At the end of September, it can feel like the world is pausing. Our fair-weather birds have all set off south, leaving the lonely call of the robin the only constant from our windows. But the moment of calm is a short one.
Before we know it, our wetlands are alive again with wintering water birds arriving: sporadic skeins of geese, swan family groups, droves of ducks and wading birds. Lively, noisy and often spectacular, these winter migratory birds are a welcome sight as the nights draw in, bringing new life to the landscape.
Here are a few common migratory species to welcome back...
Where: Largest numbers in the Thames Estuary and The Wash, small numbers regularly seen at WWT sites
Thousands of these birds used to winter in the south of England, migrating from their breeding grounds in arctic Russia. However in recent years as our winters become milder, they’ve been stopping short in Europe. You can still see flocks in the hundreds at Slimbridge. These birds, compared to their Greenland cousins flavirostris, are slightly smaller, shorter necked, lighter plumaged and with a slightly smaller, pink bill.
The population of the Greenland white-fronted goose has gradually declined since the mid-1990s, and we think the increasingly late arrival of spring and competition with other geese is affecting their breeding success.Find out more
Where: WWT Caerlaverock
Barnacle geese descend from their breeding grounds in a variety of northerly locations. Greenland birds fly to Iceland first before migrating onto Ireland and the western Isles of Scotland. Spitsbergen (part of the Svalbard archipelago) birds migrate via the Norwegian coast to winter on the Solway Firth, at WWT Caerlaverock. They can fly at around 65 km/h. People used to believe that these geese hatched from similarly coloured goose barnacles, hence the name, as no one on their wintering grounds ever saw them nesting! That is until people began fitting these geese with electronic tags, so nowadays we fortunately know better, but the geese still have a bit of a mysterious air to them.
Barnacle geese are truly amazing creatures, deliberately nesting in high up places so the goslings must freefall to the ground just after hatching!Find out why
Where: WWT Castle Espie
Light-bellied brent geese are the smallest goose to visit the UK and migrate the furthest, making an epic journey of more than 4,600km. These are sturdy little geese with a charcoal-coloured upper that gives rise to part of their scientific name. They breed mostly in Canada and Greenland and spend the winter mostly in Ireland. Large numbers can be seen at WWT Castle Espie. Greenland birds stop for a time in Iceland where they fatten up, increasing their weight by up to 40 per cent in preparation for the final 3,000 km flight over frozen Greenland to their breeding grounds in Canada.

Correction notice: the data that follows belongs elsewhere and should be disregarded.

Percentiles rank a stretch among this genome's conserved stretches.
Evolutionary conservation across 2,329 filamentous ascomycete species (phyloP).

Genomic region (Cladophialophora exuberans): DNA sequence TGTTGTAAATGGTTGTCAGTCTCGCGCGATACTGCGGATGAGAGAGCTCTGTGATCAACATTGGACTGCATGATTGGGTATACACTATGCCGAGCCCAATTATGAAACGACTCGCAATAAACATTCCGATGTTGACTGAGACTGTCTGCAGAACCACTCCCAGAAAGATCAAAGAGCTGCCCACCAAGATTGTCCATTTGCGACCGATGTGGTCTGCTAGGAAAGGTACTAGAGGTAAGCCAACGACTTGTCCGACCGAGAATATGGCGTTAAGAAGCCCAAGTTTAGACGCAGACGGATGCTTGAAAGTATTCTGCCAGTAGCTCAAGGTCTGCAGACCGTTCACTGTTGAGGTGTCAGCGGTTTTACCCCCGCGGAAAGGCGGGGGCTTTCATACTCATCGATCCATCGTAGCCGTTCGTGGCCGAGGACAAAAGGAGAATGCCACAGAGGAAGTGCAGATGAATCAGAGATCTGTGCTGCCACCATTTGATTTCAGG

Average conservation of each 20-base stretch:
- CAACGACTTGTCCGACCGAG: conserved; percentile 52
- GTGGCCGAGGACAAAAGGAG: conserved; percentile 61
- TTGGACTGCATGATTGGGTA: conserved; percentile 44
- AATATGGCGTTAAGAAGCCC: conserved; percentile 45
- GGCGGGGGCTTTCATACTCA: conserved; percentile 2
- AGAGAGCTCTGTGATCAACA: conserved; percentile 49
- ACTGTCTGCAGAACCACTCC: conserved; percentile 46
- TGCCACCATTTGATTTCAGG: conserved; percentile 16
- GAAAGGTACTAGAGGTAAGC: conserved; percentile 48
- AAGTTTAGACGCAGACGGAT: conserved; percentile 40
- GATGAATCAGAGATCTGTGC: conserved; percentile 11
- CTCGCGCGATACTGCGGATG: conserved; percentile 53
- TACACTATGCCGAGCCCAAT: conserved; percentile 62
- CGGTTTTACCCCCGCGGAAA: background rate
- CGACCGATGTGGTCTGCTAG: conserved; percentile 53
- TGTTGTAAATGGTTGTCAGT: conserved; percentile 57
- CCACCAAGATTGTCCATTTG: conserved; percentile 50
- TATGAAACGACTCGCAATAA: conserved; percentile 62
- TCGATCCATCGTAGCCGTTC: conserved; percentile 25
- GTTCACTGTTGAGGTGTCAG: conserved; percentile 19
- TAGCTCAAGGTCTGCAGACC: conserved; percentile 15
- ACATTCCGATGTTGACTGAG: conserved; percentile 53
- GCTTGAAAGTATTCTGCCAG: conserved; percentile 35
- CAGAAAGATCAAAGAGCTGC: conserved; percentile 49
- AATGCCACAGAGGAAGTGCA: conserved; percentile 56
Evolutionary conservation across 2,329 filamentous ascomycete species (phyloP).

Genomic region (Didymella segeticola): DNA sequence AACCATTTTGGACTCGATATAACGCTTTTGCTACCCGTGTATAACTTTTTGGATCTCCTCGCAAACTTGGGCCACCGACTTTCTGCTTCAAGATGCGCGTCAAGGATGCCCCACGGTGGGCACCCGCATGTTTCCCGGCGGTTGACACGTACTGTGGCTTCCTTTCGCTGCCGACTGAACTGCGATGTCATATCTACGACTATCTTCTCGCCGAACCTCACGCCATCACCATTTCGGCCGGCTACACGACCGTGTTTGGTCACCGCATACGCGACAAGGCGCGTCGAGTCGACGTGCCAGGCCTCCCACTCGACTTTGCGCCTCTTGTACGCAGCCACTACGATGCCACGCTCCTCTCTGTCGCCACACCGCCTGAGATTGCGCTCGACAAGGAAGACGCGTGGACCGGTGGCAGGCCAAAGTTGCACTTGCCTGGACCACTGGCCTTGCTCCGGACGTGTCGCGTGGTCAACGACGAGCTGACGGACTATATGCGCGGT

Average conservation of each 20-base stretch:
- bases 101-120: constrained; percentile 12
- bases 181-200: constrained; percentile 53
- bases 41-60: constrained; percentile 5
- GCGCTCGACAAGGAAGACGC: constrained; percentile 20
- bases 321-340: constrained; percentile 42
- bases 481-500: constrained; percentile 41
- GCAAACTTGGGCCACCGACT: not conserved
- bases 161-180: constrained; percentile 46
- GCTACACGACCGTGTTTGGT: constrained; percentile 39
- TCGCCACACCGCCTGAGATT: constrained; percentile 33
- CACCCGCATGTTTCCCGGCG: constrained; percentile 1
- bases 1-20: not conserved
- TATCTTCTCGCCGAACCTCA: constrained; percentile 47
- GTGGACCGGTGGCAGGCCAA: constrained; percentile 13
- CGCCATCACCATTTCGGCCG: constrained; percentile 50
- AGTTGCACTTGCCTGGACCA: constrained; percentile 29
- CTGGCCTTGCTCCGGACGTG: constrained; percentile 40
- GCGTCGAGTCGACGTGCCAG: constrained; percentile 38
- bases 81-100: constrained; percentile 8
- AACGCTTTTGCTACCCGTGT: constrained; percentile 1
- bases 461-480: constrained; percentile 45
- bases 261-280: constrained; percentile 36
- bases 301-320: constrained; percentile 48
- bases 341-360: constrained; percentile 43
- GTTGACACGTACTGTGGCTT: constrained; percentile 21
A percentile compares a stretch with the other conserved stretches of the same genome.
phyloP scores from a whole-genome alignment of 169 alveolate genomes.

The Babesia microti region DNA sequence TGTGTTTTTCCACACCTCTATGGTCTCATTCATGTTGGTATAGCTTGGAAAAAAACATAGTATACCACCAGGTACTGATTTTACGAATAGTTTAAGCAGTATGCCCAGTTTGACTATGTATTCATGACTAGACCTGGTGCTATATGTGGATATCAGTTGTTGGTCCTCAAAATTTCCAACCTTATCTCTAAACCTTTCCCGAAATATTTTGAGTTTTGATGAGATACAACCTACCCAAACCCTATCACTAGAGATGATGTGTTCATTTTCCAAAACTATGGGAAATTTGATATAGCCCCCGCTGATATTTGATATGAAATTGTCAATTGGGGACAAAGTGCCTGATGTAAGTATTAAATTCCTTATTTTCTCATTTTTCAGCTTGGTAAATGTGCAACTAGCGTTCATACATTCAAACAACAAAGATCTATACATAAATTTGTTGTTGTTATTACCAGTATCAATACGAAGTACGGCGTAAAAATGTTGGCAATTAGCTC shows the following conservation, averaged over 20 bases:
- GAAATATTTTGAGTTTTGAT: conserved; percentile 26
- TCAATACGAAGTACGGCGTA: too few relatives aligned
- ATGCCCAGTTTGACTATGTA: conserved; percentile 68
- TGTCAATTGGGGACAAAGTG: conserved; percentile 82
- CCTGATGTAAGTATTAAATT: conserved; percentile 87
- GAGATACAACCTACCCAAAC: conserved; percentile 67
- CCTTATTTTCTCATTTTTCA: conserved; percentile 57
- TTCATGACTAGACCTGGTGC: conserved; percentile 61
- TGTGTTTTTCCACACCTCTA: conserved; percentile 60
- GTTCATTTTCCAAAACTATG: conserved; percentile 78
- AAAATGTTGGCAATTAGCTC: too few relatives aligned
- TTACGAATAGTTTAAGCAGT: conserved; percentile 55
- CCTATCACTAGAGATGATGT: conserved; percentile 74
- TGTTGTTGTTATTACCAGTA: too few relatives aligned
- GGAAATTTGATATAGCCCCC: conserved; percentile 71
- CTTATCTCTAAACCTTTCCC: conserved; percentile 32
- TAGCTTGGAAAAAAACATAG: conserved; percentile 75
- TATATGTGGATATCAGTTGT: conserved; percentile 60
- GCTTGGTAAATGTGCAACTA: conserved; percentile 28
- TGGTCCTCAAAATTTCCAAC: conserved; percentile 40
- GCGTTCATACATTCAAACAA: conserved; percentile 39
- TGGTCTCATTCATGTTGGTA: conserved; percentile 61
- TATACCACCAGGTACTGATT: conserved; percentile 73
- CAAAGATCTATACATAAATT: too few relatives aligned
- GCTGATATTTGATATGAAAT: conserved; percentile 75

Those that come from Russia are dark-bellied brent geese (Branta bernicla) and migrate through the Baltic to spend their winter in NW Europe, many making it to English wetlands.
Brent geese migrate in family groups, flying in wavering lines rather than a V-formation. They rely heavily on their wetland stopping points to complete their migration, feasting on wetland eelgrass to keep them going.
Where: WWT Martin Mere
Pink-footed geese are the showstoppers of the wetlands, everyone knows they’ve arrived as they are so noisy; someone on Twitter recently described them, while posting a video of a flock coming in to land, as ‘one of the loudest sounds’ he’d ever heard! When the young are 10-20 days old, family groups come together to moult and form large, flightless flocks. Some of the moulting flocks travel considerable distances on foot. Once their new feathers are grown, the birds take flight. Families travel together in huge V-shaped flocks. Depending on the weather conditions they may stop on the sea or, with luck, the Faroe Islands to rest, continuing with their journeys the next day. Most however complete the mammoth journey direct in 12-24 hours. Not bad for a first trip! They usually arrive in the UK in their tens of thousands, in two or three pulses of migration.
Where: WWT Steart
We usually talk about our black-tailed godwits coming back to the Ouse Washes in the spring, but confusingly there’s another sub-species that spend their winters here but breed in Iceland. The UK's breeding Black-tailed godwits (Limosa limosa limosa) winter in Africa, while the birds that spend their winters in the UK nest in Iceland, are a different subspecies (Limosa limosa islandica) to those that breed in the rest of Europe. So if you’re confused about why you’re seeing black-tailed godwits in the UK in winter, you’re not seeing the same birds.